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Highlight keywords  |Print this articlePrint this article
From: The Socialist issue 582, 5 June 2009: Action to defend union rights

Search site for keywords: BBC - Socialist Party - Elections - Democracy - Socialist - RMT - Bob Crow - No2EU - Dave Nellist

A Question Time carve up

The producers of BBC programme Question Time on 28 May, on the European elections, had decided not to include RMT union leader Bob Crow as a panel speaker from 'No2EU - Yes to Democracy', on the grounds that it was not an important enough party. However, three Socialist Party members were in the studio audience. Clive Heemskerk reports on their experience.

The programme started with a 'warm-up' question, not transmitted, on whether London Underground workers should be allowed to strike. Amazingly, the UK Independence Party spokesperson, Nigel Farage MEP, suggested that the strike is an RMT 'stunt' to "get publicity for the RMT's general secretary Bob Crow, who is standing in the elections for No2EU - Yes to Democracy"!

Three million Londoners depend on the underground every day, someone else said, and the RMT shouldn't be allowed to 'hold them hostage'. So perhaps 'Bob the hostage-taker' isn't so unimportant after all! Both Sarah Sachs-Eldridge and myself spoke, as did other audience members, to defend the RMT and its right to strike and to challenge No2EU's exclusion from the panel.

Then the programme proper started, and soon moved on to MEPs and MPs' expenses. Sarah was called into the audience discussion after the entrepreneur panelist PY Gerbeau had criticised MEPs' allowances but then attacked the EU as 'socialistic', and 'curbing enterprise'. Sarah made the point that in fact EU directives call for the privatisation of public services like Royal Mail and that's why she would be voting for No2EU. This was kept in the transmitted version. But her immediate next point, linked to the expenses issue under discussion, was that No2EU includes candidates like Dave Nellist, the Coventry South East Labour MP from 1983 to 1992, who had only taken an average workers' wage as an MP. This was censored out.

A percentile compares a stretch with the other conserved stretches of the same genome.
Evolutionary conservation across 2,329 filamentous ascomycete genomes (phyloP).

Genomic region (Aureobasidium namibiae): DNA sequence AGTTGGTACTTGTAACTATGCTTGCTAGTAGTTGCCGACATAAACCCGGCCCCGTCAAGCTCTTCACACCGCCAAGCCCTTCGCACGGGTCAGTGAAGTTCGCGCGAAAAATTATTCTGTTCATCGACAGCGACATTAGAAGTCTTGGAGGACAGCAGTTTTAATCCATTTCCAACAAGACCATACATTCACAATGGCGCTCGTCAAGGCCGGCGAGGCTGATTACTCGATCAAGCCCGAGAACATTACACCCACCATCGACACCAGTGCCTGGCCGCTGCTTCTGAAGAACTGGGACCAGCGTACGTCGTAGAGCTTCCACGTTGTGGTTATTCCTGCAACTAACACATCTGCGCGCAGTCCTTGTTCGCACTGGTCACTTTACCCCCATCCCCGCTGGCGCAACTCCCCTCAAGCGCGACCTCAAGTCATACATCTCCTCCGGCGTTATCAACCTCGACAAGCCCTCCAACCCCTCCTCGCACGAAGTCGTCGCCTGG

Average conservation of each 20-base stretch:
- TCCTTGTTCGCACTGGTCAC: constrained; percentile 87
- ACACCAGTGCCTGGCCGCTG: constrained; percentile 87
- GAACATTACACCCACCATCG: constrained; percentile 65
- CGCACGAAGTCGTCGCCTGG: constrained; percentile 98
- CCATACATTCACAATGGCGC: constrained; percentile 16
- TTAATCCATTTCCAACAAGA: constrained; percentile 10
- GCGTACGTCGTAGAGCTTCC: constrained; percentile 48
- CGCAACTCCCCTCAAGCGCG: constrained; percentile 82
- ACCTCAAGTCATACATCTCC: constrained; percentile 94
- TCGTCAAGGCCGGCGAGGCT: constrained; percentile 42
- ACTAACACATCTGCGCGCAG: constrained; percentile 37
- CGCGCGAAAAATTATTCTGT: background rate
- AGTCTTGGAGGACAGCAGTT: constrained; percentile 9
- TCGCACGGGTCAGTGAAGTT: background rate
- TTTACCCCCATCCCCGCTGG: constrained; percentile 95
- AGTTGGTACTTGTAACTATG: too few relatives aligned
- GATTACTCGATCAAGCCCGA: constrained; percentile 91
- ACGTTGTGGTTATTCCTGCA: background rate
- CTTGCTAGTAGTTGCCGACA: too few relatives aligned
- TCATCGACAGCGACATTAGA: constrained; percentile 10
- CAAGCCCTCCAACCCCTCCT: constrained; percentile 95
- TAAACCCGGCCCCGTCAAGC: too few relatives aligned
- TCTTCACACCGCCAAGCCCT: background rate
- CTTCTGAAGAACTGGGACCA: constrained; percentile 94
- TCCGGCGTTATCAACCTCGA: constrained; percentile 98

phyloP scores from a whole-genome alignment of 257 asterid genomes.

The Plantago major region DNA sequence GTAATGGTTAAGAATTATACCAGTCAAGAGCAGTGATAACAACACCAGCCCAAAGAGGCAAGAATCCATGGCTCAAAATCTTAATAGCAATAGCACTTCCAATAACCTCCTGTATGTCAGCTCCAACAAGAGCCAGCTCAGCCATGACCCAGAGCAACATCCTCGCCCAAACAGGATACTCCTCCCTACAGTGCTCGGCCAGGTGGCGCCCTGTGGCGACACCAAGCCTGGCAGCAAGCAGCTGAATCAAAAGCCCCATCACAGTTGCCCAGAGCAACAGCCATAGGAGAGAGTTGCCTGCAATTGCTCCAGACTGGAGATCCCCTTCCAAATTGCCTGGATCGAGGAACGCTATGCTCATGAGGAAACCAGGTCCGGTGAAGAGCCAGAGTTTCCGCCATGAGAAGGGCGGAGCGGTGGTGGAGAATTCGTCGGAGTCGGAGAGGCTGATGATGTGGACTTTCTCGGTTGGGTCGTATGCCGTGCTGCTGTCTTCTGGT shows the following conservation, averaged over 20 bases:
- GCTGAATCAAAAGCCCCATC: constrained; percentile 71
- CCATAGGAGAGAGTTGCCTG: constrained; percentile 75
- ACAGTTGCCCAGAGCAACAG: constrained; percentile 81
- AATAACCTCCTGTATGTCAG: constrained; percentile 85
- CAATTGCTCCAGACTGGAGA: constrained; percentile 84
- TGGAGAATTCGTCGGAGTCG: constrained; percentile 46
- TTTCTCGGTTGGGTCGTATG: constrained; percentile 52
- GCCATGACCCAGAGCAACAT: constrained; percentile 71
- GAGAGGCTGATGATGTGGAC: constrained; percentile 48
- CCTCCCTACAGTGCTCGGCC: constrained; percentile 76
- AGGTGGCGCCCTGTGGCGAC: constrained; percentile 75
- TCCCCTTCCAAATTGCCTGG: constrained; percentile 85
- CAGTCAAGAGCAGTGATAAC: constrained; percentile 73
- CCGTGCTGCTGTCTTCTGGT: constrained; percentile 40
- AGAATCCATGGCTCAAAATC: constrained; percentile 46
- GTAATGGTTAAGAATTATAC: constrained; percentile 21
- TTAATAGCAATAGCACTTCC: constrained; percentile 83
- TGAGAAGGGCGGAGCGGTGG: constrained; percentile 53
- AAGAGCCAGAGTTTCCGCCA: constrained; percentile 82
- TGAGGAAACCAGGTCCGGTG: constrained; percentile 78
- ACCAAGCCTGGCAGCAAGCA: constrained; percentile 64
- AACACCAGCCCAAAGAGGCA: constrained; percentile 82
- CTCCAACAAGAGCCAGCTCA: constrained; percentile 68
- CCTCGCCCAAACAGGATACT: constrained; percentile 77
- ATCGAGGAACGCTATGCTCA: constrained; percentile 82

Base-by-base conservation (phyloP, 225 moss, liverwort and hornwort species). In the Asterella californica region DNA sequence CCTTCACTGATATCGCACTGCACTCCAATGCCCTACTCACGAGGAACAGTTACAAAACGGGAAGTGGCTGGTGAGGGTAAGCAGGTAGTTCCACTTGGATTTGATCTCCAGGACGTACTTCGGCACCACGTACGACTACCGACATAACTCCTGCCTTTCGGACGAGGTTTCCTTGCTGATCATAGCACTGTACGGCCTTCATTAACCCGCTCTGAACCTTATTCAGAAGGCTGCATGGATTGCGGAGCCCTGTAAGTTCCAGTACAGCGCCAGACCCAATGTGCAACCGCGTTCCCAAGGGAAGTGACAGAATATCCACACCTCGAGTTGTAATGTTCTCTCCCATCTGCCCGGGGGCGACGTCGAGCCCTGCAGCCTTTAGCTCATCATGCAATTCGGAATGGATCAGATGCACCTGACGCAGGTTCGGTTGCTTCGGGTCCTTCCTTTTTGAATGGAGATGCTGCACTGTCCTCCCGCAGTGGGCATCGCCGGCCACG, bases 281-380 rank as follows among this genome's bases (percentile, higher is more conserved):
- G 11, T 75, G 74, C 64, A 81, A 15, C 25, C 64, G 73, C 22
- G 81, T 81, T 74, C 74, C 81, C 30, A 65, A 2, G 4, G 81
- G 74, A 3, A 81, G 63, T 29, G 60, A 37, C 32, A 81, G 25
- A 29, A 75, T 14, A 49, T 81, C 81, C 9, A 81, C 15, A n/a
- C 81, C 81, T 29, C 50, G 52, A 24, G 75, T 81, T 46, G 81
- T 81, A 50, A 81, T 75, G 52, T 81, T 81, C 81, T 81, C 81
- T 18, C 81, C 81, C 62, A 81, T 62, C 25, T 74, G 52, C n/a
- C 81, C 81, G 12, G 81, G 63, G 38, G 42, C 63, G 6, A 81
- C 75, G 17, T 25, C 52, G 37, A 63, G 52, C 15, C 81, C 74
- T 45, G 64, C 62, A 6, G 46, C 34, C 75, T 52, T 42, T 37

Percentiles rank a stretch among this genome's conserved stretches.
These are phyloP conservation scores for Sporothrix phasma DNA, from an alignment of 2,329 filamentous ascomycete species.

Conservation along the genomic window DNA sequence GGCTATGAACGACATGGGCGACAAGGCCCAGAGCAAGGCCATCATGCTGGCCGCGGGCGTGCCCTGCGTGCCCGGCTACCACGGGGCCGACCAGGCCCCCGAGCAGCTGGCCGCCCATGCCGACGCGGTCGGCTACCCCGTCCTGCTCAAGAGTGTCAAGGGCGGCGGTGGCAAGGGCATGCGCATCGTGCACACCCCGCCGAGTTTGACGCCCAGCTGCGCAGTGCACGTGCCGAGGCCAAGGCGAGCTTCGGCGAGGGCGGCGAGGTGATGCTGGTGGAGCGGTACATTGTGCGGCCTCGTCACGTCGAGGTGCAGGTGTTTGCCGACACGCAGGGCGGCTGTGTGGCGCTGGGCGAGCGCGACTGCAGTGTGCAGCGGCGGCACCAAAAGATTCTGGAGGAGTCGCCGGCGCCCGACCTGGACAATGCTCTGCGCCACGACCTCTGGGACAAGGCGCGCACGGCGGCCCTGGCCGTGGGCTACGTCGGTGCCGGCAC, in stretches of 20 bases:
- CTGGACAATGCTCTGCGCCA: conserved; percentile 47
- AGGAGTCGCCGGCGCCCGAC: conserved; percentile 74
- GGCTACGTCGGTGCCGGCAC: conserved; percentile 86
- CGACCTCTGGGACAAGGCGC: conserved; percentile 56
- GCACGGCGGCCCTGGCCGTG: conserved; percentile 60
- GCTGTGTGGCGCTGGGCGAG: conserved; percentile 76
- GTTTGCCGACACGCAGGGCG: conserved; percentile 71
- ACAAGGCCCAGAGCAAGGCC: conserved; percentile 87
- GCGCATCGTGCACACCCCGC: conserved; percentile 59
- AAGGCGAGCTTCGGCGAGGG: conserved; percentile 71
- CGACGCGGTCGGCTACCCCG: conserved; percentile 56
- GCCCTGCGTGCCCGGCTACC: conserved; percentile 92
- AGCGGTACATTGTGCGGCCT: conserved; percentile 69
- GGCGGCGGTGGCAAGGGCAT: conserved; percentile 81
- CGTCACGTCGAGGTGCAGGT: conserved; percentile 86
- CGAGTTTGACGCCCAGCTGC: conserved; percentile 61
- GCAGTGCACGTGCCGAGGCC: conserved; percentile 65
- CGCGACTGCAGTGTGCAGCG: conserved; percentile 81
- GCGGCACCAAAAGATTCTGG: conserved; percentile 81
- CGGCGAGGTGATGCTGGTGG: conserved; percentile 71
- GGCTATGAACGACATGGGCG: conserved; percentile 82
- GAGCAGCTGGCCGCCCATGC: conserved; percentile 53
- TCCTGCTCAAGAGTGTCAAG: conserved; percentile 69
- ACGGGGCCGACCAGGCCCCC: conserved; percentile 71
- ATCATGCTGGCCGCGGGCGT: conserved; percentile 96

So how did Sarah's first point mentioning No2EU slip past the censors' knife? Because, fortunately, the Green MEP panellist, Caroline Lucas, trying to claim the mantle of opposition to the EU's pro-market policies, explicitly attacked No2EU - Yes to Democracy! It would have looked odd, even to the most zealous BBC editor, to have kept that in without Sarah's comment.

The discussion moved on, to the question of whether MPs who are going to 'retire' at the next general election as a result of the expenses scandal should resign now, with by-elections called. Points were made about the right of recall and then I was called into the discussion.

I started by supporting the right of recall, proportional representation, and MPs receiving only the average wage, "like Dave Nellist did when he was a Labour MP in the 1980s...". "We've already heard that", interrupted David Dimbleby. "So why didn't the panel respond?", I replied. "If it was good enough for Dave Nellist, why not for them?" This was all edited out.

I then continued, saying that the right of recall is important, but there needs to be an alternative to vote for, or it would be like California, where the Democrat Gray Davies was recalled in a referendum in 2003, only to be replaced by Arnold Schwarzenegger - hardly a step forward! "None of the mainstream parties represent working people, just the bankers and the rich".

This was kept in. But my next immediate line wasn't: "That's why it is so significant that people like Bob Crow and Dave Nellist are standing in this election for No2EU".

I can't claim total recall of everything that was said but I am confident that nobody's contributions were cut like ours. For example, comments from the audience by the ex-Tory multi-millionaire Sir Paul Judge, the registered leader of the 'Jury Team' party, were kept in full.

The BBC has moved on from the 'mission statement' of its first director-general, Lord Reith, who during the 1926 general strike said: "The BBC must be for the government". But our experience confirmed that it hasn't moved that far!

It now graciously cedes the right to criticise the government, but allowing a fair representation to an alternative to the whole capitalist establishment is another question.






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